Jimmy Heath Stuns with 90th Birthday Celebration at New York’s Blue Note


Jimmy Heath leads a 17-piece big band at the Blue Note in New York in honor of his 90th birthday

(Photo: Jack Vartoogian/@FrontRowPhotos)

When saxophone legend Jimmy Heath appeared at the Blue Note in New York City on March 9 in celebration of his 90th birthday, it was hard to say which was better: his wonderful performance with a 17-piece big band on stage or his equally compelling warmup behind the scenes.

The man is a walking encyclopedia of jazz history (well documented in his excellent 2010 autobiography, I Walked With Giants), and his memory is still tack-sharp. So those gathered backstage got to hear tales of how Johnny Hodges and Ben Webster used to quiz a young Heath on the lyrics to various jazz standards, of playing alongside John Coltrane in Dizzy Gillespie’s big band (“After the gig, all the chicks would walk right past me and Trane and go right for Paul Gonzalves, because he was so damn handsome!”) and of sharing the stage with the likes of Coleman Hawkins and Charlie Parker. This was just an appetizer before the banquet of music Heath laid out with his dynamic big band.

An ebullient presence on stage, Heath is an animated conductor who likes to move around, clap along and shout encouragements to his soloists. On this night he led his young charges on material from his last two big band outings—2013’s Togetherness, which was recorded live at the Blue Note, and 2006’s Turn Up The Heath.

The punchy set-opener, “Togetherness,” was highlighted by some show-stopping high-note trumpet pyrotechnics from Freddie Hendrix (Heath’s Cat Anderson in this aggregation) along with stellar solos from alto saxophonist Mark Gross, tenor saxophonist Bobby LaVell, trombonist James Burton and pianist Michael Weiss.

The band’s fiery 22-year-old drummer, Evan Sherman, fueled this swinging chart with his crisp, insistent beat and fierce attack on the kit. As the elder statesman said of Sherman to the audience, “I’m honored to have this young man join the old man to make something original.”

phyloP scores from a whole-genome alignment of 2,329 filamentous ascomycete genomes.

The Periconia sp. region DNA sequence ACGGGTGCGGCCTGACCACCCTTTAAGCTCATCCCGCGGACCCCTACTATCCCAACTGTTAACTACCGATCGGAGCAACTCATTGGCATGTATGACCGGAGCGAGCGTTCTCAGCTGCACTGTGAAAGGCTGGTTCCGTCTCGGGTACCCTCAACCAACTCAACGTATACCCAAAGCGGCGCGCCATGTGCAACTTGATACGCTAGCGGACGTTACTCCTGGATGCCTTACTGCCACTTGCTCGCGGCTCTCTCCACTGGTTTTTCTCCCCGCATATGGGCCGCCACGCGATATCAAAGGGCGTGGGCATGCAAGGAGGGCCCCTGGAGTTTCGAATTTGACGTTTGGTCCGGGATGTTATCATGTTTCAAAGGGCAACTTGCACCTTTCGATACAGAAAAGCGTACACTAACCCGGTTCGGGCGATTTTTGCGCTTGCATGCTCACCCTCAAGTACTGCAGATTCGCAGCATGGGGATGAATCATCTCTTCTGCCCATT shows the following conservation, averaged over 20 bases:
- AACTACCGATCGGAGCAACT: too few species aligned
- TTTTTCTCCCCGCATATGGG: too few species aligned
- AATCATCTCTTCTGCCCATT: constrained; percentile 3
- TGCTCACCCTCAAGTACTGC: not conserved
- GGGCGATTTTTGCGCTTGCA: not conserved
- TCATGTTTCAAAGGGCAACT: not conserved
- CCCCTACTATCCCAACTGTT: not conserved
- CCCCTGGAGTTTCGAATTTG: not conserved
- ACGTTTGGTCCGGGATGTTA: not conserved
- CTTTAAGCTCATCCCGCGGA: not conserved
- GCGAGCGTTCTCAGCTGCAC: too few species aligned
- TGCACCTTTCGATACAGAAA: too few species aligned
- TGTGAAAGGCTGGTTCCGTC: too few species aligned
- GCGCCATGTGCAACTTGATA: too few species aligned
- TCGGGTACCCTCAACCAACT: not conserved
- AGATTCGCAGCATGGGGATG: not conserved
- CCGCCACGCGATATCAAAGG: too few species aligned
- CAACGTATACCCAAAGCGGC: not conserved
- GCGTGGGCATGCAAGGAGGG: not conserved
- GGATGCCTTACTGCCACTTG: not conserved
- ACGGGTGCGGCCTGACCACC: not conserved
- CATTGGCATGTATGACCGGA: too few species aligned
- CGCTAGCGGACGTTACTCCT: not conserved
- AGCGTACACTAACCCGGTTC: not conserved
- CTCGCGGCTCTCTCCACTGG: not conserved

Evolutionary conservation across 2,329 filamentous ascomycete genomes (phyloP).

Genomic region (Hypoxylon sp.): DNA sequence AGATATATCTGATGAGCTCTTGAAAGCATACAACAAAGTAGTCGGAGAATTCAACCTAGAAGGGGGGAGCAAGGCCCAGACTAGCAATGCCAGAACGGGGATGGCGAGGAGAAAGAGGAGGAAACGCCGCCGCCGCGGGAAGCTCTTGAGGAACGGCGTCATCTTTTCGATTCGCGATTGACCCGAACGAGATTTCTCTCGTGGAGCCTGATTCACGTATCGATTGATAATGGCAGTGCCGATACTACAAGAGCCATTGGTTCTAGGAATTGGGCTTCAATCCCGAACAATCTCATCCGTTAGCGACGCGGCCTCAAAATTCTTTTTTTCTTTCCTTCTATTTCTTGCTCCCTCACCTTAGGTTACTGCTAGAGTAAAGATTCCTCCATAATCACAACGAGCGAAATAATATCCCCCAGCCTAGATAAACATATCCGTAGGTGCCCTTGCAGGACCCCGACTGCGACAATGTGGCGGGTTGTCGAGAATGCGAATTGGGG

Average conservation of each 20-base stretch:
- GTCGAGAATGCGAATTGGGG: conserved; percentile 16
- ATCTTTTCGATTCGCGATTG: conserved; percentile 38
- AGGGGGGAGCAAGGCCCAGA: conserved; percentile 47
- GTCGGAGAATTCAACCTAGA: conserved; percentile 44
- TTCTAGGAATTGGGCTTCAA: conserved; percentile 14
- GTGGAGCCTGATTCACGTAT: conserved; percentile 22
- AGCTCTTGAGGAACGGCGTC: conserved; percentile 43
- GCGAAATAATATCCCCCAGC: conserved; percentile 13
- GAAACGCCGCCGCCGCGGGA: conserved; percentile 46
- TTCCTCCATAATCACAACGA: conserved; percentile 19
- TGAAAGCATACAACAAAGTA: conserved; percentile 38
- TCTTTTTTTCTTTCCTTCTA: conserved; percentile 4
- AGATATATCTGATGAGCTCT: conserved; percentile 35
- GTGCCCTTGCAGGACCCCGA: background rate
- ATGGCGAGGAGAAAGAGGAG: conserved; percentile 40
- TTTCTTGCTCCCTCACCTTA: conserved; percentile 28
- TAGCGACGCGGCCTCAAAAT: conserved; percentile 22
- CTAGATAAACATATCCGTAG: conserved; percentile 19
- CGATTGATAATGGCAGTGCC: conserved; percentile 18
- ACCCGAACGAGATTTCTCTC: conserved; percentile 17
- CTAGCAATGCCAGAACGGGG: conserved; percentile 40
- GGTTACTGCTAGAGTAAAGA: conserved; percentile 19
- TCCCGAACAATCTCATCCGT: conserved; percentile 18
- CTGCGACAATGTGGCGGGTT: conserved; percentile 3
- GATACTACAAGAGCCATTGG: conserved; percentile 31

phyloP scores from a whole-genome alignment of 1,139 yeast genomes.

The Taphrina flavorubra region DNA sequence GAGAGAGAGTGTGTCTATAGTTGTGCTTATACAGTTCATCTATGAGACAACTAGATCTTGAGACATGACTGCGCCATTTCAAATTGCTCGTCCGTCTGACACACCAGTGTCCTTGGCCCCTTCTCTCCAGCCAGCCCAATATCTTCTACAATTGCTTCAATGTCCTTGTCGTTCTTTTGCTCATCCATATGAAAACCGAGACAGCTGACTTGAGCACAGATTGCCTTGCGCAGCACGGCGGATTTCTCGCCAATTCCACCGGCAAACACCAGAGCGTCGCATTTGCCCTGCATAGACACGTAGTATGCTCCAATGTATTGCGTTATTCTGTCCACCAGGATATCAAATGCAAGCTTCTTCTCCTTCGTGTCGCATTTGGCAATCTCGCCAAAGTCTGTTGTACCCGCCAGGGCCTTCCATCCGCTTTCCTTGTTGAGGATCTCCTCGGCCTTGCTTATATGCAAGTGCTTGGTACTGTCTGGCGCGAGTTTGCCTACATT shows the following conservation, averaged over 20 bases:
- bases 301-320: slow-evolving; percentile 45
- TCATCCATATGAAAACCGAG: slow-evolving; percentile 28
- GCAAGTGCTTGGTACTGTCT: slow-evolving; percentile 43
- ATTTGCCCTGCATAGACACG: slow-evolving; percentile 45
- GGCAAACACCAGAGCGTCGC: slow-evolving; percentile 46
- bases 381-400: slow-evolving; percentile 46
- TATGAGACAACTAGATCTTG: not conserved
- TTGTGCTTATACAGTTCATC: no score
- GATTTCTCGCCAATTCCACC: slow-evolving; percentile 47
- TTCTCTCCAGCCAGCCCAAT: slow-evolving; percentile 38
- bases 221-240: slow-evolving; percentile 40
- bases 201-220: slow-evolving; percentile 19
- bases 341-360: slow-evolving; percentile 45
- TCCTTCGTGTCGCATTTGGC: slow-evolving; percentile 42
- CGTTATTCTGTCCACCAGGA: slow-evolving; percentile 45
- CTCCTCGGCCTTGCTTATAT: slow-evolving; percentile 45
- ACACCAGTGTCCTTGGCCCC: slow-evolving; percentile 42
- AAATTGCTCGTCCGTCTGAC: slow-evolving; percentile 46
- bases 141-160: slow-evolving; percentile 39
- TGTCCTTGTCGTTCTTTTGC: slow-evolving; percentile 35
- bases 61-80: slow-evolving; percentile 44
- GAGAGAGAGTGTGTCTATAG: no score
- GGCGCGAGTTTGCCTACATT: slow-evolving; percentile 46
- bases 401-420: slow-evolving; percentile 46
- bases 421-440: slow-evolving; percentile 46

Heath’s compositions and arrangements are original indeed. And while this one-time professor of music at the Aaron Copland School of Music at Queens College has an obvious flair for counterpoint and harmony, the essence of his music is the swing factor, which ties him indelibly to all those jazz giants he spoke so fondly of before the set.

On his composition “Sleeves,” his clever contrafact on the standard “Autumn Leaves,” Heath played his tenor sax with remarkable fluidity and a robust tone, nonchalantly dropping in a quote from “Fascinating Rhythm” in the middle of his solo. Trumpeter Greg Gisbert also offered a blistering solo on this inventive number.

Heath’s “Sassy Samba,” dedicated to Sarah Vaughan, had tenor saxophonist LaVell deep in a Getzian mode and also featured Argentine trumpeter Diego Urcola, a former student of Heath’s at Queens College, on a beautiful Latin-tinged solo. The intricate, boppish burner “Sources Say,” Heath’s jab at the way the press often reports rumors without naming names, featured outstanding solos by trumpeter Hendrix and baritone sax ace Gary Smulyan.

Heath was again featured on tenor for a lush reading of the Jimmy Dorsey ballad “I’m Glad There Is You,” which was easily the emotional highpoint of the set. Following Heath’s elegant, lyrical solo leading into a virtuosic cadenza, there was a collective sigh in the room from audience and band members alike—all seeming to sense that they were witnessing something profoundly rare.

Heath’s hip jazz waltz “Gemini,” written decades ago for his daughter, showcased tenor saxophonist Mike Lee digging deep in bold, hard-boppish mode and also featured a brilliant flute solo by LaVell that had him playfully quoting from “All Blues.” And they closed the set in dramatic fashion with the Latin-flavored Gillespie tribute number “Without You, No Me,” which featured crackling solos from Gisbert and the bandleader himself.

Following that explosive closer, Heath was back upstairs to reminisce again, right up until it was time to start the second set.

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